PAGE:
It is not the student’s fault; it is a problem of our society. We live in the age of instantaneous fulfillment; I read that the average concentration span for television is down to ten seconds and constant newness replaces extended pleasure- the momentary zap of the ‘fast food burger” instead of the subtle and slowly orchestrated pleasure of the slow, social dinner.

Newness and youth are more valued than perfection and maturity; the arrogance of the modernist belief that history no longer has a place.

Subtlety is replaced with novel variety. Satisfaction is the promise of what comes next; the free give-away offered when one buys the next product. The result is a general malaise in our society and nobody quite understands why.

Yet all that is lasting in value and pleasure requires involvement, effort and a slow revealing; patience. Satisfaction is a product of effort. The human orgasm is a brief and hardly satisfactory affair in itself. Its potency comes from it being the culmination of a wonderfully complex physical, psychological and emotional dance that might begin with a glance across a crowded room. When people began to fix the responsibility for too many things on the brief physical pleasure itself, as in the sixties anxiety tended to follow.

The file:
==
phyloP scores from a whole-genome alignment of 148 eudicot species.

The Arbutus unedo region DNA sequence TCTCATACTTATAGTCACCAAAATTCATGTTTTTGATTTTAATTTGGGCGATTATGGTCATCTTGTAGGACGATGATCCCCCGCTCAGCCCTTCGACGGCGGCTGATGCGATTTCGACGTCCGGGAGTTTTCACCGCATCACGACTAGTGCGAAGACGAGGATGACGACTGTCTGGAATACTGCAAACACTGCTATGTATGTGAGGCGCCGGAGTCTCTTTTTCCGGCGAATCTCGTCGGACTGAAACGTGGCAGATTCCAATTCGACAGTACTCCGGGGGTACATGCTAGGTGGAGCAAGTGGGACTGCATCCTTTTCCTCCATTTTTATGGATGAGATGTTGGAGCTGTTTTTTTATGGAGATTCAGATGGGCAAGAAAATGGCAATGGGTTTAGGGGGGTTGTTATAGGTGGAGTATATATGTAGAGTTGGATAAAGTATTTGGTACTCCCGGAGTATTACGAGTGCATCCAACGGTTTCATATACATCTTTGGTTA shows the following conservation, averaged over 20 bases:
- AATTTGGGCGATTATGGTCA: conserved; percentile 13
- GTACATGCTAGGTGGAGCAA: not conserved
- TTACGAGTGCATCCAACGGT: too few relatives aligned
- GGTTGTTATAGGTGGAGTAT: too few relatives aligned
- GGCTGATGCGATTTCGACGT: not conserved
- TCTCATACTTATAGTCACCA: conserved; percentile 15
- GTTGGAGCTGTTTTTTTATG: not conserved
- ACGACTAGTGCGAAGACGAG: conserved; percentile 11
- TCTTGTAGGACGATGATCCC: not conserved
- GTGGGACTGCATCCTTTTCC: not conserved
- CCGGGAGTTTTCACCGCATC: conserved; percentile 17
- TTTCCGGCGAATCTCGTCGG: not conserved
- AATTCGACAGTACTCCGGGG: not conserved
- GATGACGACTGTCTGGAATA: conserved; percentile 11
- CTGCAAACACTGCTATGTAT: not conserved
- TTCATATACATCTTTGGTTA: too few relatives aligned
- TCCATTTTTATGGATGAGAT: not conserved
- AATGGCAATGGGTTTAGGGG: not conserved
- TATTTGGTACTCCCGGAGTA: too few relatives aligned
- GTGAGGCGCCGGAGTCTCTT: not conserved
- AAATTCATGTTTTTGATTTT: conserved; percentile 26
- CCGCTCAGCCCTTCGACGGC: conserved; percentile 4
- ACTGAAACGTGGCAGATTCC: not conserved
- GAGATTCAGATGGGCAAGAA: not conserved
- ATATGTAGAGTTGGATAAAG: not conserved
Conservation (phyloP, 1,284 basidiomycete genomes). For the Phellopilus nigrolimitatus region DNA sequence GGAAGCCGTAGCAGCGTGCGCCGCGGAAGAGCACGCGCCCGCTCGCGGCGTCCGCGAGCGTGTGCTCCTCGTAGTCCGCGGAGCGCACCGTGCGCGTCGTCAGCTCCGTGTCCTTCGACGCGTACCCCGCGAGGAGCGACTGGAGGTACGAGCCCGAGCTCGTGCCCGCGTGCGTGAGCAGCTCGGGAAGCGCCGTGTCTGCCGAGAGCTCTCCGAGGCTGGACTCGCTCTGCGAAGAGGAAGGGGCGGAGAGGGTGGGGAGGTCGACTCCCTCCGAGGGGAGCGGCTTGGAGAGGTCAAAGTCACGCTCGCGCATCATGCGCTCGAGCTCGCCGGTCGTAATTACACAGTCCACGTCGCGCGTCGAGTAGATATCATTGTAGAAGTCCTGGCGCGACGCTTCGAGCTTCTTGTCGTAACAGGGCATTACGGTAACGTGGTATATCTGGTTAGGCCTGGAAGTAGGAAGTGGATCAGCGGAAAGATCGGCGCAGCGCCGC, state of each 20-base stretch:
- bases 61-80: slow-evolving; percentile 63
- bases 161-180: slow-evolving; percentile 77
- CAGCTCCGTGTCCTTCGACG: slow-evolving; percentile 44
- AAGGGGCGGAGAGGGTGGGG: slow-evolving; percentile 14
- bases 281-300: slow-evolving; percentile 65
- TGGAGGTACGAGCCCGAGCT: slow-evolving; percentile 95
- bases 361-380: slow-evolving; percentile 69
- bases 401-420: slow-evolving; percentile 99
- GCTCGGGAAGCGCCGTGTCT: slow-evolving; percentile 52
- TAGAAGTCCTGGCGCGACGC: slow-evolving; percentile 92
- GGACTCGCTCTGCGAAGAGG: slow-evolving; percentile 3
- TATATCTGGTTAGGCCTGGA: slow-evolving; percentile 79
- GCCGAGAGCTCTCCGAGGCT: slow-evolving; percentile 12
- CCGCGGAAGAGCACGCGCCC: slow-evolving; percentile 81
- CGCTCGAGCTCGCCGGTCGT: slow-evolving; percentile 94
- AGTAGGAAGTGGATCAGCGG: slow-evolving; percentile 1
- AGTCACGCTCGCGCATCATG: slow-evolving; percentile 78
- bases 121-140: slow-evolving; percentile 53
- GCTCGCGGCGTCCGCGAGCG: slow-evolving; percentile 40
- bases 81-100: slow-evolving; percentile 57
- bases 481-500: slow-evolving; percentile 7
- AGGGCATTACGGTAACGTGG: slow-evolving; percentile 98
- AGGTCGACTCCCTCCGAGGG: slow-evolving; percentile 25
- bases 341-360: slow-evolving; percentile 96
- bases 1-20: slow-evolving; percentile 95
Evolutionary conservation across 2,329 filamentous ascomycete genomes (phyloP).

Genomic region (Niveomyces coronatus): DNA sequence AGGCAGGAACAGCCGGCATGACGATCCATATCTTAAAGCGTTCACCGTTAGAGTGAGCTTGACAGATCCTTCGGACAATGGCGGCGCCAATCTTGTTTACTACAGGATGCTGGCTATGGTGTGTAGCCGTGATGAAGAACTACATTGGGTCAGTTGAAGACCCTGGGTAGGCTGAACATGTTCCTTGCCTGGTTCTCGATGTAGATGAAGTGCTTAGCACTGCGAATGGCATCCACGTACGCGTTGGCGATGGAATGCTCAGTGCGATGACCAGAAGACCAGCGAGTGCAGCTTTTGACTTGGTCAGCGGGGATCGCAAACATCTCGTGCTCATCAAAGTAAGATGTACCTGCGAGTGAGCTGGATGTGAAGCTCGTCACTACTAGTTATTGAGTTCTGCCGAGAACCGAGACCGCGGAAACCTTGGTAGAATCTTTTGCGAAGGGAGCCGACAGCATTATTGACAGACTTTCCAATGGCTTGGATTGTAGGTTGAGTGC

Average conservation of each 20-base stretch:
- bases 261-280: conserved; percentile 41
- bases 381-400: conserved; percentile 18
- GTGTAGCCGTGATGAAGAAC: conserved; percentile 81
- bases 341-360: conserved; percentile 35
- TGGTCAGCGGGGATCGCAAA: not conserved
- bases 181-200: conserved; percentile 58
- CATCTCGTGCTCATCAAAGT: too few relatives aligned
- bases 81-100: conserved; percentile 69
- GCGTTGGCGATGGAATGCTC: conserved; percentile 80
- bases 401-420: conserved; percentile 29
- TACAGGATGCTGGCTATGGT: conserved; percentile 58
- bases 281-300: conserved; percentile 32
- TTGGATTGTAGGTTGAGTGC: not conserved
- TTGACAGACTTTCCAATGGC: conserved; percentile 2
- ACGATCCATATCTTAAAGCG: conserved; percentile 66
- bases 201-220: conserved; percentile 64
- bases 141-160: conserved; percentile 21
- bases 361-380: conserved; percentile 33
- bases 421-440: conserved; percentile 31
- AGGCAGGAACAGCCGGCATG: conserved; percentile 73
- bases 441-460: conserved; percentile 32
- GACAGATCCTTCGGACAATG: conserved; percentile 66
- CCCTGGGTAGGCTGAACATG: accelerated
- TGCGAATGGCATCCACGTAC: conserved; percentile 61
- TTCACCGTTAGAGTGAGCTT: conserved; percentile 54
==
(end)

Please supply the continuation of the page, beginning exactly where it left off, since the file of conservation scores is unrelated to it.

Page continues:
To understand a picture, to discover a human being, to enjoy a poem or a piece of music takes time and focus. To a certain extent it takes the laying down of one’s own ego to appreciate a new perspective. There is a certain amount of giving up; you only get what you give. Take type form: to develop the experience to understand subtle differences takes time to develop a discrimination, it takes knowledge of the development and history. It takes experience and usage.

Looking is a slow and sensuous business; the longer you look the more you see and the more capable you become of seeing. Cézanne found a lifetime’s looking in a handful of apples. Ah, but there is so much to see! So much to learn, so much information. Survival requires us to be mental jugglers; to assimilate and to pass on to the next thing:

“The supposed great misery of our century is the lack of time; our sense of that, not a disinterested love of science, and certainly not wisdom, is why we devote such a huge proportion of the ingenuity and income of our society to finding faster ways of doing things- as if the final aim of mankind was not to grow closer to a perfect humanity, but to a perfect lightening-flash”
John Fowles

Individual v. the social

August 3, 2007

What has all this to do with education? The problem that remains with me is the finding the balance between understanding and imposition. To what point is my role as an educator is socialisation, the imposition of an existing set of values and world picture and to what point the cultivation and nurturing of an individual spirit? where do I understand and where do I impose?
To what point is school about socialization and to what point about individual growth?